Philadelphia Office Market

Peter C. Soens, principal,
Seligsohn Soens Hess/TCN Worldwide

Currently, the office market in Philadelphia continues to show marked improvement, especially in Center City Philadelphia. The increased residential population, the decreased supply of Class B and C office buildings and the expansion of private and public sector businesses, especially universities and hospitals, will mean an increase in rental rates and a possible increase in construction for Philadelphia in 2007.

Office vacancy rates were sitting at 10.17 percent at the start of 2007 and are forecasted to be under 9 percent by the end of the year. In Philadelphia’s Central Business District (CBD), rental rates range from an average of $26 per square foot for Class A space to $22 per square foot for Class B space. There was approximately 800,000 square feet of positive absorption in 2006 in the Philadelphia CBD and another 1 million square feet of positive absorption is forecasted for 2007.

Construction continues on the 1.2 million-square-foot Comcast Center, which is currently 80 percent leased and is expected to be fully leased upon completion in early 2008. In addition, the Convention Center is undergoing an expansion that will double the amount of floor space, making it the largest convention center on the East Coast. The expansion will also be the catalyst for the construction of several new hotels in the area. Office development is not only occurring in Philadelphia’s CBD, but in select suburban markets such as Plymouth Meeting, Central and Lower Bucks County and King of Prussia due to  improved fundamentals and a lack of large blocks of available space.

Taking note of the current office potential in Philadelphia, several new investors have stepped into the Philadelphia marketplace. CommerzLeasing and Immobilien AG recently purchased 1.25 million square feet in the Comcast Center from Liberty Property Trust for $505 million. Behringer Harvard recently acquired Three Parkway, a 20-story, 561,351-square-foot Class A office tower located at 1601-1645 Cherry Street in the heart of Philadelphia. Sterling American Property and Greenville Partners purchased the 27-story, 667,825-square-foot Ten Penn Center for approximately $75 million and are currently renovating the building to attract new tenants.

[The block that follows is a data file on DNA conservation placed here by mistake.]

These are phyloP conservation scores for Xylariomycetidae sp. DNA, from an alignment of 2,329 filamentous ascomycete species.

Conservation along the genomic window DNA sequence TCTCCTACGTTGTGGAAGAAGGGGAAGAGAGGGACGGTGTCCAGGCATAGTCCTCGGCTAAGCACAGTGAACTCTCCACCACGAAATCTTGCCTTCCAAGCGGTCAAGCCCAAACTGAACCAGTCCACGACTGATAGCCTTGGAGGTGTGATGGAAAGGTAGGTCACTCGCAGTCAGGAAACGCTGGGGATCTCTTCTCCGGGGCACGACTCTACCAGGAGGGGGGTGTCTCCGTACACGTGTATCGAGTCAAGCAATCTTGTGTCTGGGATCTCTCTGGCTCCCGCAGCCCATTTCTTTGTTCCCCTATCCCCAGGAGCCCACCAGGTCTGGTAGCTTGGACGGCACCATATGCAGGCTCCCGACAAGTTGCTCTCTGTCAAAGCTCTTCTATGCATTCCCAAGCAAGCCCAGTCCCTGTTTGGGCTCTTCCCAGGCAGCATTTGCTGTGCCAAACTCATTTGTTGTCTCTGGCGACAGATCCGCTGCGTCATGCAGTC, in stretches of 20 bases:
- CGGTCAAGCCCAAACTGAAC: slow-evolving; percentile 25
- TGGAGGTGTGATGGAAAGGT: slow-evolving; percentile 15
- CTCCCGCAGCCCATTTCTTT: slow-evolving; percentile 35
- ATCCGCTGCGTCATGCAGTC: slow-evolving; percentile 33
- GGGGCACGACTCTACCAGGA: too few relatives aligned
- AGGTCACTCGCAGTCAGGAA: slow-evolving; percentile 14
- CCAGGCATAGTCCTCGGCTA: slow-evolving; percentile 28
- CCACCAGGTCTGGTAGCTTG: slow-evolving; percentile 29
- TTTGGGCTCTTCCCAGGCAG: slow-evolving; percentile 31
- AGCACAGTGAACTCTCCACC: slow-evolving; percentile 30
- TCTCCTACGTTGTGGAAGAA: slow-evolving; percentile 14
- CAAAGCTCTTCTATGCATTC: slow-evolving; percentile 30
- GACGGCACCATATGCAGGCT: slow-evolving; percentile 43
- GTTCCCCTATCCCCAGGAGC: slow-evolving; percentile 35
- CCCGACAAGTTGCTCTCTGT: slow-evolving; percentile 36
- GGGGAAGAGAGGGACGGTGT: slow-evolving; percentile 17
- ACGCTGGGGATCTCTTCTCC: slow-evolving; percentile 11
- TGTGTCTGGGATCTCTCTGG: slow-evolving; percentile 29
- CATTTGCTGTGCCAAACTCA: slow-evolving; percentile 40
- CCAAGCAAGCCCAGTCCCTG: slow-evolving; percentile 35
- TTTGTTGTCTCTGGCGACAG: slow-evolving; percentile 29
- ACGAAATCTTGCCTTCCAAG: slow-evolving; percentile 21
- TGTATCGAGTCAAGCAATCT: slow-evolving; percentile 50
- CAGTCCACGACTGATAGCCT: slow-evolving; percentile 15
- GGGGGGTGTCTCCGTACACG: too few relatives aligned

Office activity continues to flourish across all submarkets. For example, in the West of Broad submarket, there were five buildings with more than 300,000 square feet of contiguous space available in 2005, but by the end of 2006 there was only one large block of space available at Ten Penn Center. The South Broad submarket is showing an office vacancy rate of only 5 percent, continually outperforming all other submarkets. In the East of Broad submarket, Jefferson University Hospital and Pennsylvania Hospital continue to absorb available office space.

In the future, investors should keep their eye on the University City submarket. The continued growth of the University of Pennsylvania and the Children’s Hospital has made office space a hot commodity in this area. The Market East submarket in the Philadelphia CBD is also a great place for more activity in the future due to the expanded Convention Center, new hotel projects and a continued improvement of retail.

The future looks bright for Philadelphia, as the office market should continue to grow based on expansions taking place in the education, medical and hospitality sectors.

— Peter C. Soens is a principal of Seligsohn Soens Hess/TCN Worldwide

©2007 France Publications, Inc. Duplication or reproduction of this article not permitted without authorization from France Publications, Inc. For information on reprints of this article contact Barbara Sherer at (630) 554-6054.

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